Amram Amar
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“The first ever Israeli-made film that speaks and sings in Hebrew” – these are the words describing Ceasefire in the film’s opening credits. Written, shot, and directed by Amram Amar in 1950, this melodrama – set against the backdrop of the Independence War, went down in history as the first ever feature-length film to have been made in the State of Israel. Accordingly, one might say that Miriam (played by Esther Frieder, who later became Atya Simcha, Adv. Consultant to the Prime Minister on Promoting Women’s Status) is in fact the first female Israeli soldier to feature in an Israeli narrative film.

We meet Miriam at the height of a raging battle scene, standing right next to Gideon (Nissim Mizrahi) behind a stone wall, holding her rifle and shooting at the enemy. When Gideon goes off to top up his ammo, two keffiyeh*-wearing [traditional Arab headscarf] soldiers suddenly appear and kidnap Miriam. “Help! Help!” she is heard screaming as the pair drag her away. Hearing her screams, Gideon calls out, “Fear not, Miriam! I am coming to your rescue,” and proceeds to display some skills that would put an action hero to shame as he overcomes a parade of enemy combatants standing in his way. A moment after he successfully restrains the kidnappers, other Jewish soldiers arrive at the scene, thereby shifting the balance of power. But then Gideon is suddenly shot and wounded, and Miriam is the first to rush to his aid.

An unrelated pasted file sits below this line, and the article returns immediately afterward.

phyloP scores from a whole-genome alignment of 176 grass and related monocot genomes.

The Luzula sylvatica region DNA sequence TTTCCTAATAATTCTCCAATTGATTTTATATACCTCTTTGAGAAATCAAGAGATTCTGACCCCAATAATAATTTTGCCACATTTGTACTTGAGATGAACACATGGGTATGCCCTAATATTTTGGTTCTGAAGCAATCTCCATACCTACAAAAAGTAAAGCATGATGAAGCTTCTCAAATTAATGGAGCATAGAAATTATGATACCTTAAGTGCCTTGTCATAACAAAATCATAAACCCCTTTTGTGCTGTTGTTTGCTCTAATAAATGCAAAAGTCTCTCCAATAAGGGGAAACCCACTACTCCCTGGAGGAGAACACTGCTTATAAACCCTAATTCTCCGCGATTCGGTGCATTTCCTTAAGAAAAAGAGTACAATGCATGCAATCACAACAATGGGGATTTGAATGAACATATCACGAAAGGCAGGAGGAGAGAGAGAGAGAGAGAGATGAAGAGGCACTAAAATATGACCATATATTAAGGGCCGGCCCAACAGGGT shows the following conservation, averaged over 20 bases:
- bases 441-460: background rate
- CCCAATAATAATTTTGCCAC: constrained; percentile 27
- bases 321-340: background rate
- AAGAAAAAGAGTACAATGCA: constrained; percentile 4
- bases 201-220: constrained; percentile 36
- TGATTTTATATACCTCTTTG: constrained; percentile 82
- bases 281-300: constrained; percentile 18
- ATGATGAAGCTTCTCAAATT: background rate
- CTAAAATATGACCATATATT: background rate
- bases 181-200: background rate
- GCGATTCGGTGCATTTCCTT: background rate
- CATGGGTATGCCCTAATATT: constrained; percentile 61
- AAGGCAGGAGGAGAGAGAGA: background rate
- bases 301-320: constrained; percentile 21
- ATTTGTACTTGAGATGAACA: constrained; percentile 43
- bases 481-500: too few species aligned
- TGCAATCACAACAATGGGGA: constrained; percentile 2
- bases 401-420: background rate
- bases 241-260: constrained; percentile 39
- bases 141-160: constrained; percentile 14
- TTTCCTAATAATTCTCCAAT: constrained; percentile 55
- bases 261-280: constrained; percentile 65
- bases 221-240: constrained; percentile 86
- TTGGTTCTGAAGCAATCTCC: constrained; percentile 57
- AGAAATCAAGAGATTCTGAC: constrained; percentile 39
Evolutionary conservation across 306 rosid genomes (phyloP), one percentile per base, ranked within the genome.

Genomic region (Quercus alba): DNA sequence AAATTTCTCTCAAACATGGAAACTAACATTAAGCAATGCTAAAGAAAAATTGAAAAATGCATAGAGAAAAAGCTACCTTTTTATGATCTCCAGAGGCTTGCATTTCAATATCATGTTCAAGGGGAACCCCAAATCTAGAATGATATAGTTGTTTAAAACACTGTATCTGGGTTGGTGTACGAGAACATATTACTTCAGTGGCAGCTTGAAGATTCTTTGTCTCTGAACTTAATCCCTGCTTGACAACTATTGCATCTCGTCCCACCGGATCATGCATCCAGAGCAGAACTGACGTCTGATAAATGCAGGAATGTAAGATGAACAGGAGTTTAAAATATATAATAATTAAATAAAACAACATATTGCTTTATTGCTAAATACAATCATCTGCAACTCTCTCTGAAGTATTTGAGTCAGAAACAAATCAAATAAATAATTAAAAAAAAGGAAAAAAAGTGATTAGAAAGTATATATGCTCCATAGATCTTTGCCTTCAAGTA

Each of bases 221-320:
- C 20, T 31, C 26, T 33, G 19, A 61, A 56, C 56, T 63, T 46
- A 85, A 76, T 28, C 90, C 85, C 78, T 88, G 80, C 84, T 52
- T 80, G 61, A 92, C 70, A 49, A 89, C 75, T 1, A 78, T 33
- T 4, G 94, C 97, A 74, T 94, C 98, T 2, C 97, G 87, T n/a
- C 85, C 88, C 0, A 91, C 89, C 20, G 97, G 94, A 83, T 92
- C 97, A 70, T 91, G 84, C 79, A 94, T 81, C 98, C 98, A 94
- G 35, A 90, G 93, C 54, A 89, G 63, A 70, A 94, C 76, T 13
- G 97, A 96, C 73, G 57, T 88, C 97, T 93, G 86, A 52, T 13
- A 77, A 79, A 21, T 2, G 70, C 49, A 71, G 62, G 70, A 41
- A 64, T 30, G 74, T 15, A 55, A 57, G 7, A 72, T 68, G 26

From that moment on, the previously helpless female soldier takes full charge and knows exactly what to do. And as he is lying in bed, feverish, Miriam calms Gideon down, gives him his jab, and even sings to him a soothing Hebrew folk song [Na Alterman and Mordechai Zeira’s Laila Laila (‘nighttime’)]. Soon, her lovely singing voice draws in a group of soldiers who had been sitting outside.
And so, one by one Miriam displays a number of classic female archetypes – damsel in distress, doting carer, and devoted mother. After the war, Miriam goes on to study law at university which portrays her as being quite the skilled, capable woman. However, as a soldier she is all but inconsequential and is mostly there as a vehicle to foreground and amplify Gideon’s heroic antics.

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